- head, scalp, neck and ears
- trunk: front, back and sides
- arms, armpits, hands, fingers and nails
- buttocks, legs and feet.
What to look for
Look for a new spot or an existing spot, freckle or mole that has changed in colour, shape or size. Sometimes melanomas may be itchy or may bleed but usually there are no symptoms. Some may become raised quickly and catch on clothing.
Look out for the ABCDE of melanoma
A – asymmetry
Imagine a line down the middle of the spot. Is one half different (not like the other side)?
B – border
Does the spot have a spreading or irregular edge?
C – colour
Does the spot have a number of different colours in it?
D – diameter
Is the spot growing or changing in diameter or size?
E – elevation/evolution
Is the spot raised? Has it changed since you last noticed it?
Look out for nodular melanoma
This type of melanoma is not common and is frequently not recognised as melanoma. They are most often found on the head and neck and in older people, particularly men.
Nodular melanomas grow very rapidly and require urgent removal.
Nodular melanomas are raised, firm and often uniform in colour.
Look out for acral lentiginous melanomas
This type of melanoma is more common in darker skinned people.
Check the soles of your feet, the palms of your hands and under your nails.
If you find anything that you are unsure about, show your GP.
If you notice any skin changes
If you find any unusual skin changes you should see your GP. A GP skin examination involves a careful whole-body skin check under good lighting.
Your GP may use a dermoscope (a skin surface microscope) to examine spots more closely. Photography, including total body photography, may be used to record the appearance of spots on the skin.
Your GP may suggest reviewing some spots at a later date to see if they have changed.
If your GP suspects that you have melanoma, a biopsy will be suggested. The biopsy may be done by your GP or you may be referred to a specialist.
The GP or specialist gives you a local anaesthetic to ‘numb’ the skin and then uses a scalpel to remove the suspected melanoma and some surrounding tissue. The tissue that is cut out is sent to a pathology laboratory for examination under a microscope.
It sometimes takes about a week to get the results from the laboratory. During this waiting time, it is often helpful to talk about your concerns with a family member or a close friend.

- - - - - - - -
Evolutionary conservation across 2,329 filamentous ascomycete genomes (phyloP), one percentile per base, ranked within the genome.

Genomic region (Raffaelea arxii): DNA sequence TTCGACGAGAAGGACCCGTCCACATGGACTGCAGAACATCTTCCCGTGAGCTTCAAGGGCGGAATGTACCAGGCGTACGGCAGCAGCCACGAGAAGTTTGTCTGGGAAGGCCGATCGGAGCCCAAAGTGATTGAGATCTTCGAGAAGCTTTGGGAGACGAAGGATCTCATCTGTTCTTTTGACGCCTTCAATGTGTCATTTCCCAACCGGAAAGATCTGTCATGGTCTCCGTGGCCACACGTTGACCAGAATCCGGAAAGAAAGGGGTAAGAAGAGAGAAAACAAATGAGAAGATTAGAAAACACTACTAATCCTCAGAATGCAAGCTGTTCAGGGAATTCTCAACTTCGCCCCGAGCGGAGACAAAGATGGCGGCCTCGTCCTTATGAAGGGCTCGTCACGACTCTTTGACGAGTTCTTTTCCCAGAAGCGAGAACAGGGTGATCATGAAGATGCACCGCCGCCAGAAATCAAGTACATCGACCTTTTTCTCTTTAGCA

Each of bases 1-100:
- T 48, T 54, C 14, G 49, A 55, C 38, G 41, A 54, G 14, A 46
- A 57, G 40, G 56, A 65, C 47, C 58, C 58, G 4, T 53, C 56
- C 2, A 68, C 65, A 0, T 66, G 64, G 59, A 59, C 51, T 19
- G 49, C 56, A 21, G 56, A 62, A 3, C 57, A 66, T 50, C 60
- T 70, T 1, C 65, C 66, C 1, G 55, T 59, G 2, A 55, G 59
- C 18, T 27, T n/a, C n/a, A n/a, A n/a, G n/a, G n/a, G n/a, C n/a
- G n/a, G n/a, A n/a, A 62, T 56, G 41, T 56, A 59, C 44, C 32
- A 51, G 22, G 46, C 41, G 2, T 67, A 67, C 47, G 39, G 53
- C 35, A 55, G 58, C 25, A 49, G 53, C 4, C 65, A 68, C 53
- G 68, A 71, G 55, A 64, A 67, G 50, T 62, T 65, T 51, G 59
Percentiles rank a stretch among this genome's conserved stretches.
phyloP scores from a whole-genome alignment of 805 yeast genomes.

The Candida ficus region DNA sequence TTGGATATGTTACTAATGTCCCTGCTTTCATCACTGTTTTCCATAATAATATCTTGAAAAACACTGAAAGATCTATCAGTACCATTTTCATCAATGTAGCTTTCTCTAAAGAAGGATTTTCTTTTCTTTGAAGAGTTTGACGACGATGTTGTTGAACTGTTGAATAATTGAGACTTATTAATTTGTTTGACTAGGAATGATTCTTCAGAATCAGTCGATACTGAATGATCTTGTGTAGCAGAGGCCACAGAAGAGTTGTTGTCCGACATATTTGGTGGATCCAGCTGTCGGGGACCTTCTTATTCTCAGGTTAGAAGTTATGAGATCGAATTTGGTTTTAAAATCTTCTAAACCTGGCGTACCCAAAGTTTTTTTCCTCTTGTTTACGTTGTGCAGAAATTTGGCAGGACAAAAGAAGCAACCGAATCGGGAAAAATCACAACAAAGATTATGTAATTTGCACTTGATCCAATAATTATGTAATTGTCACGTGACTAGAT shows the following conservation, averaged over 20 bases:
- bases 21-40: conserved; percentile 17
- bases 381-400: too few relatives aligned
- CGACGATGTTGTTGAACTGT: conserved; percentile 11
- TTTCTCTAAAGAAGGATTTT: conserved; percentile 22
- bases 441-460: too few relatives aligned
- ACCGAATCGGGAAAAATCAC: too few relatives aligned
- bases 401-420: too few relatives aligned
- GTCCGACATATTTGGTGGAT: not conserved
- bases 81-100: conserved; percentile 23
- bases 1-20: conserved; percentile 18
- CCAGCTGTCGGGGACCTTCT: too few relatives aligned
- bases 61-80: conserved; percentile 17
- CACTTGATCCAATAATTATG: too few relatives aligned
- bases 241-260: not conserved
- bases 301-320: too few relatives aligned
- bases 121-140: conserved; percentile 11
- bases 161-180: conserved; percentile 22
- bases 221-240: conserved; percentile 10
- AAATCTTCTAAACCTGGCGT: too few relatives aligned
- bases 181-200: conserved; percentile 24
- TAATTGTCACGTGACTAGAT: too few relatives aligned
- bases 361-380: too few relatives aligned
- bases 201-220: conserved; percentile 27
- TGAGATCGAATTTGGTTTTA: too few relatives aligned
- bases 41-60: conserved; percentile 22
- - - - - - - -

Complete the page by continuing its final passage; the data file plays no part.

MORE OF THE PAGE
Treatments for melanoma include surgery, radiotherapy and chemotherapy (drug treatment).
The best treatment for a particular melanoma depends on the type and stage of melanoma (how far it has spread) and the person’s general health.
Treatment plans are made for each individual after discussion between the doctor and the person.
Most people will only need surgical removal of the melanoma. The melanoma is cut out, as well as a small area of normal-looking skin around the melanoma.
If the melanoma is found at an early stage, the whole melanoma is removed during the biopsy.
A second procedure may be required to remove a wider area of surrounding skin. This is done to make sure all the melanoma cells have been removed.
Support for people with melanoma
In addition to the support provided by family and friends, organisations such as the Cancer Society of New Zealand (0800 226 237) offer information and support services for people with cancer, including melanoma.
The Cancer Society also has an information booklet for people who have been diagnosed with melanoma, which you can find on the Information sheets page on their website.
The risk of melanoma is reduced by avoiding sunburn and protecting the skin against harmful UV radiation using physical methods, with the addition of sunscreens.
Physical methods of UV protection
- broad-brimmed hats
- clothing covering the arms, legs and trunk
- appropriate sunglasses (close fitting, wrap-around glasses that meet the Australian/New Zealand Standard AS/NZS1067)
Sunscreens should not be used as a replacement for physical methods.
It is particularly important to use physical methods when UV radiation is highest. In New Zealand, this is between 10am and 4pm during daylight saving months.